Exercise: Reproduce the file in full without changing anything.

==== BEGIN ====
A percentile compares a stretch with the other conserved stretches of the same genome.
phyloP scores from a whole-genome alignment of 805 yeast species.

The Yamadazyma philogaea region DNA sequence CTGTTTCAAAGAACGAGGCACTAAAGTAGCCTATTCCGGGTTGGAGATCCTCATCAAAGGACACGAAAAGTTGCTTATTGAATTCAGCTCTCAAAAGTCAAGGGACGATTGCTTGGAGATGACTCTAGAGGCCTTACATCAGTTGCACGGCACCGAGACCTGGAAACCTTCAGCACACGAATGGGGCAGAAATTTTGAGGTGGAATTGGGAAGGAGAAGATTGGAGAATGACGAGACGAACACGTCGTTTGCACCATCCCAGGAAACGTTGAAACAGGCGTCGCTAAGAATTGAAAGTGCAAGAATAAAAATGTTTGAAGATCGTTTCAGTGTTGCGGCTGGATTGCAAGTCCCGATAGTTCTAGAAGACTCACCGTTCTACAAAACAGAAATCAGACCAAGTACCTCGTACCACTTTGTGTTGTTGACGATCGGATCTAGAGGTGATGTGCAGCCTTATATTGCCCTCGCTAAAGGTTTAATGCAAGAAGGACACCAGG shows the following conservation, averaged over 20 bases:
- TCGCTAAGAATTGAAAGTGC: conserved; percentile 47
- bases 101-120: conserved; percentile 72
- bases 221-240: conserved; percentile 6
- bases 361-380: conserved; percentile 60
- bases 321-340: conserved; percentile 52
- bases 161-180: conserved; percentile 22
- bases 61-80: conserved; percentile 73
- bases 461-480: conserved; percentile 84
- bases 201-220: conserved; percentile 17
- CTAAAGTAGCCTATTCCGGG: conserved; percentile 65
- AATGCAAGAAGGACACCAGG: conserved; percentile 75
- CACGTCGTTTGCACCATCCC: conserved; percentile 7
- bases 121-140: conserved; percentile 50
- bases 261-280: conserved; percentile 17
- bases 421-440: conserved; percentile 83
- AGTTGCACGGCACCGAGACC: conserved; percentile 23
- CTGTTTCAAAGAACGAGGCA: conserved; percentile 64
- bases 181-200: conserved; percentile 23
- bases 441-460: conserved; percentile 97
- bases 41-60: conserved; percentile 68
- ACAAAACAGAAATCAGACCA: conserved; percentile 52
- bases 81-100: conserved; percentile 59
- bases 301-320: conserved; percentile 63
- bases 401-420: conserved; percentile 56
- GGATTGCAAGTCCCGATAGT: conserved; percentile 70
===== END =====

A percentile compares a stretch with the other conserved stretches of the same genome.
phyloP scores from a whole-genome alignment of 805 yeast species.

The Yamadazyma philogaea region DNA sequence CTGTTTCAAAGAACGAGGCACTAAAGTAGCCTATTCCGGGTTGGAGATCCTCATCAAAGGACACGAAAAGTTGCTTATTGAATTCAGCTCTCAAAAGTCAAGGGACGATTGCTTGGAGATGACTCTAGAGGCCTTACATCAGTTGCACGGCACCGAGACCTGGAAACCTTCAGCACACGAATGGGGCAGAAATTTTGAGGTGGAATTGGGAAGGAGAAGATTGGAGAATGACGAGACGAACACGTCGTTTGCACCATCCCAGGAAACGTTGAAACAGGCGTCGCTAAGAATTGAAAGTGCAAGAATAAAAATGTTTGAAGATCGTTTCAGTGTTGCGGCTGGATTGCAAGTCCCGATAGTTCTAGAAGACTCACCGTTCTACAAAACAGAAATCAGACCAAGTACCTCGTACCACTTTGTGTTGTTGACGATCGGATCTAGAGGTGATGTGCAGCCTTATATTGCCCTCGCTAAAGGTTTAATGCAAGAAGGACACCAGG shows the following conservation, averaged over 20 bases:
- TCGCTAAGAATTGAAAGTGC: conserved; percentile 47
- bases 101-120: conserved; percentile 72
- bases 221-240: conserved; percentile 6
- bases 361-380: conserved; percentile 60
- bases 321-340: conserved; percentile 52
- bases 161-180: conserved; percentile 22
- bases 61-80: conserved; percentile 73
- bases 461-480: conserved; percentile 84
- bases 201-220: conserved; percentile 17
- CTAAAGTAGCCTATTCCGGG: conserved; percentile 65
- AATGCAAGAAGGACACCAGG: conserved; percentile 75
- CACGTCGTTTGCACCATCCC: conserved; percentile 7
- bases 121-140: conserved; percentile 50
- bases 261-280: conserved; percentile 17
- bases 421-440: conserved; percentile 83
- AGTTGCACGGCACCGAGACC: conserved; percentile 23
- CTGTTTCAAAGAACGAGGCA: conserved; percentile 64
- bases 181-200: conserved; percentile 23
- bases 441-460: conserved; percentile 97
- bases 41-60: conserved; percentile 68
- ACAAAACAGAAATCAGACCA: conserved; percentile 52
- bases 81-100: conserved; percentile 59
- bases 301-320: conserved; percentile 63
- bases 401-420: conserved; percentile 56
- GGATTGCAAGTCCCGATAGT: conserved; percentile 70